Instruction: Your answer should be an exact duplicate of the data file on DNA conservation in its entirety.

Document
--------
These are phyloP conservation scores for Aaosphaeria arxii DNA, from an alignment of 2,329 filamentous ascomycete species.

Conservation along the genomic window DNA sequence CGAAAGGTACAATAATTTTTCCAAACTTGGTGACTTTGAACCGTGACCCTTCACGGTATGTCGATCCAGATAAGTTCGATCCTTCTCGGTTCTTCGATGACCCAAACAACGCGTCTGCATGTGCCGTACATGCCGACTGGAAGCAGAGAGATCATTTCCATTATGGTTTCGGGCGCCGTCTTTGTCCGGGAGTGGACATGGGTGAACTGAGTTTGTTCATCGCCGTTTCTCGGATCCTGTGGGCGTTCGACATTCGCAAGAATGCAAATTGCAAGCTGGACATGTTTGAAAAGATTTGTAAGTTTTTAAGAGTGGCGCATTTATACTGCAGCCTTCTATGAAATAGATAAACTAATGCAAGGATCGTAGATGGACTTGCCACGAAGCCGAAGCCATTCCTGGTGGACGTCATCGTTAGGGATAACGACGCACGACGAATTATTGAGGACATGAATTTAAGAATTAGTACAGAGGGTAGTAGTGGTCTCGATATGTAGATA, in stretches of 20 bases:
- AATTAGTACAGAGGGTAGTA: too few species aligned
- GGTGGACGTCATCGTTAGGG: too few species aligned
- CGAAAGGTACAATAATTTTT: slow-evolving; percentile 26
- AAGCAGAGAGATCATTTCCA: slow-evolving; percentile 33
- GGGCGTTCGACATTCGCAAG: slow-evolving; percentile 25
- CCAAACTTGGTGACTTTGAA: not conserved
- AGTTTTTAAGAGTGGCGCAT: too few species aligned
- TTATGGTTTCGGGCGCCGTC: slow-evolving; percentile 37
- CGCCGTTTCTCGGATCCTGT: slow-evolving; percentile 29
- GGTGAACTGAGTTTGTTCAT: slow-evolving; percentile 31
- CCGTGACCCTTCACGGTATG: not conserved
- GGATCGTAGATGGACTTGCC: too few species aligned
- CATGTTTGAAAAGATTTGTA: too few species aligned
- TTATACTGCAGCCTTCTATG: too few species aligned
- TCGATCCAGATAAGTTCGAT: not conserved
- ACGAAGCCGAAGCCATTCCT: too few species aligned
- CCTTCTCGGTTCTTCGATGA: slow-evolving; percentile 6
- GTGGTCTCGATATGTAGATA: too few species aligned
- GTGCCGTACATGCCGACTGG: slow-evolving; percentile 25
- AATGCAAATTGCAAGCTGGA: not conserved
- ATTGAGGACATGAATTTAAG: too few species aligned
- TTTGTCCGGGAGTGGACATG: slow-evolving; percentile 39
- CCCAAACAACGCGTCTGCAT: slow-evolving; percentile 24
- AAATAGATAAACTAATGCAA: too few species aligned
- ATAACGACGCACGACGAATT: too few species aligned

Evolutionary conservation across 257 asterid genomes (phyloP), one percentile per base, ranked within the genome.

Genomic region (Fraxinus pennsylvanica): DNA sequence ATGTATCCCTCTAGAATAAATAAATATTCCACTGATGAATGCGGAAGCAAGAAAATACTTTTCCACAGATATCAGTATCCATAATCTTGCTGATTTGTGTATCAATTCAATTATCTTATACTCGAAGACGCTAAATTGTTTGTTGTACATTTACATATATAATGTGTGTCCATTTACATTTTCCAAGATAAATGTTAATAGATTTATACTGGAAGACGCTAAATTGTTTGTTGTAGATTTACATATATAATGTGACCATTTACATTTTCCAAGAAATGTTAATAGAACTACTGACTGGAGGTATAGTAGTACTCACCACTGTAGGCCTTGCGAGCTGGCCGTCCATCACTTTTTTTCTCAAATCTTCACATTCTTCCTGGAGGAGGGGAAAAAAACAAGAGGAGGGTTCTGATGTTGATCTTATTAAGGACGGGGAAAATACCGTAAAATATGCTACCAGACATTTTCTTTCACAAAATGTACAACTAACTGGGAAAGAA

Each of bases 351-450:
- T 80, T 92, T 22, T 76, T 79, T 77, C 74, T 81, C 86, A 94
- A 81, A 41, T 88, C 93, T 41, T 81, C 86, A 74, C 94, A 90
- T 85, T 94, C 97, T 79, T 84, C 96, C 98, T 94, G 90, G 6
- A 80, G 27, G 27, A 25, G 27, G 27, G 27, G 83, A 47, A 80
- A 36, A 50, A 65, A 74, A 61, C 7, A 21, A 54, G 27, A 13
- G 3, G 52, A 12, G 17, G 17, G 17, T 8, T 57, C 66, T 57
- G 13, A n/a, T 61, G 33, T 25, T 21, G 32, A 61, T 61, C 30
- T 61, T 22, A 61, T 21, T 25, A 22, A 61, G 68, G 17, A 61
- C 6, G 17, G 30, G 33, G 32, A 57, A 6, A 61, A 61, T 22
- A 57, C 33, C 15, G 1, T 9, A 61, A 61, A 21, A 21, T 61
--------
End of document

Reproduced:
These are phyloP conservation scores for Aaosphaeria arxii DNA, from an alignment of 2,329 filamentous ascomycete species.

Conservation along the genomic window DNA sequence CGAAAGGTACAATAATTTTTCCAAACTTGGTGACTTTGAACCGTGACCCTTCACGGTATGTCGATCCAGATAAGTTCGATCCTTCTCGGTTCTTCGATGACCCAAACAACGCGTCTGCATGTGCCGTACATGCCGACTGGAAGCAGAGAGATCATTTCCATTATGGTTTCGGGCGCCGTCTTTGTCCGGGAGTGGACATGGGTGAACTGAGTTTGTTCATCGCCGTTTCTCGGATCCTGTGGGCGTTCGACATTCGCAAGAATGCAAATTGCAAGCTGGACATGTTTGAAAAGATTTGTAAGTTTTTAAGAGTGGCGCATTTATACTGCAGCCTTCTATGAAATAGATAAACTAATGCAAGGATCGTAGATGGACTTGCCACGAAGCCGAAGCCATTCCTGGTGGACGTCATCGTTAGGGATAACGACGCACGACGAATTATTGAGGACATGAATTTAAGAATTAGTACAGAGGGTAGTAGTGGTCTCGATATGTAGATA, in stretches of 20 bases:
- AATTAGTACAGAGGGTAGTA: too few species aligned
- GGTGGACGTCATCGTTAGGG: too few species aligned
- CGAAAGGTACAATAATTTTT: slow-evolving; percentile 26
- AAGCAGAGAGATCATTTCCA: slow-evolving; percentile 33
- GGGCGTTCGACATTCGCAAG: slow-evolving; percentile 25
- CCAAACTTGGTGACTTTGAA: not conserved
- AGTTTTTAAGAGTGGCGCAT: too few species aligned
- TTATGGTTTCGGGCGCCGTC: slow-evolving; percentile 37
- CGCCGTTTCTCGGATCCTGT: slow-evolving; percentile 29
- GGTGAACTGAGTTTGTTCAT: slow-evolving; percentile 31
- CCGTGACCCTTCACGGTATG: not conserved
- GGATCGTAGATGGACTTGCC: too few species aligned
- CATGTTTGAAAAGATTTGTA: too few species aligned
- TTATACTGCAGCCTTCTATG: too few species aligned
- TCGATCCAGATAAGTTCGAT: not conserved
- ACGAAGCCGAAGCCATTCCT: too few species aligned
- CCTTCTCGGTTCTTCGATGA: slow-evolving; percentile 6
- GTGGTCTCGATATGTAGATA: too few species aligned
- GTGCCGTACATGCCGACTGG: slow-evolving; percentile 25
- AATGCAAATTGCAAGCTGGA: not conserved
- ATTGAGGACATGAATTTAAG: too few species aligned
- TTTGTCCGGGAGTGGACATG: slow-evolving; percentile 39
- CCCAAACAACGCGTCTGCAT: slow-evolving; percentile 24
- AAATAGATAAACTAATGCAA: too few species aligned
- ATAACGACGCACGACGAATT: too few species aligned

Evolutionary conservation across 257 asterid genomes (phyloP), one percentile per base, ranked within the genome.

Genomic region (Fraxinus pennsylvanica): DNA sequence ATGTATCCCTCTAGAATAAATAAATATTCCACTGATGAATGCGGAAGCAAGAAAATACTTTTCCACAGATATCAGTATCCATAATCTTGCTGATTTGTGTATCAATTCAATTATCTTATACTCGAAGACGCTAAATTGTTTGTTGTACATTTACATATATAATGTGTGTCCATTTACATTTTCCAAGATAAATGTTAATAGATTTATACTGGAAGACGCTAAATTGTTTGTTGTAGATTTACATATATAATGTGACCATTTACATTTTCCAAGAAATGTTAATAGAACTACTGACTGGAGGTATAGTAGTACTCACCACTGTAGGCCTTGCGAGCTGGCCGTCCATCACTTTTTTTCTCAAATCTTCACATTCTTCCTGGAGGAGGGGAAAAAAACAAGAGGAGGGTTCTGATGTTGATCTTATTAAGGACGGGGAAAATACCGTAAAATATGCTACCAGACATTTTCTTTCACAAAATGTACAACTAACTGGGAAAGAA

Each of bases 351-450:
- T 80, T 92, T 22, T 76, T 79, T 77, C 74, T 81, C 86, A 94
- A 81, A 41, T 88, C 93, T 41, T 81, C 86, A 74, C 94, A 90
- T 85, T 94, C 97, T 79, T 84, C 96, C 98, T 94, G 90, G 6
- A 80, G 27, G 27, A 25, G 27, G 27, G 27, G 83, A 47, A 80
- A 36, A 50, A 65, A 74, A 61, C 7, A 21, A 54, G 27, A 13
- G 3, G 52, A 12, G 17, G 17, G 17, T 8, T 57, C 66, T 57
- G 13, A n/a, T 61, G 33, T 25, T 21, G 32, A 61, T 61, C 30
- T 61, T 22, A 61, T 21, T 25, A 22, A 61, G 68, G 17, A 61
- C 6, G 17, G 30, G 33, G 32, A 57, A 6, A 61, A 61, T 22
- A 57, C 33, C 15, G 1, T 9, A 61, A 61, A 21, A 21, T 61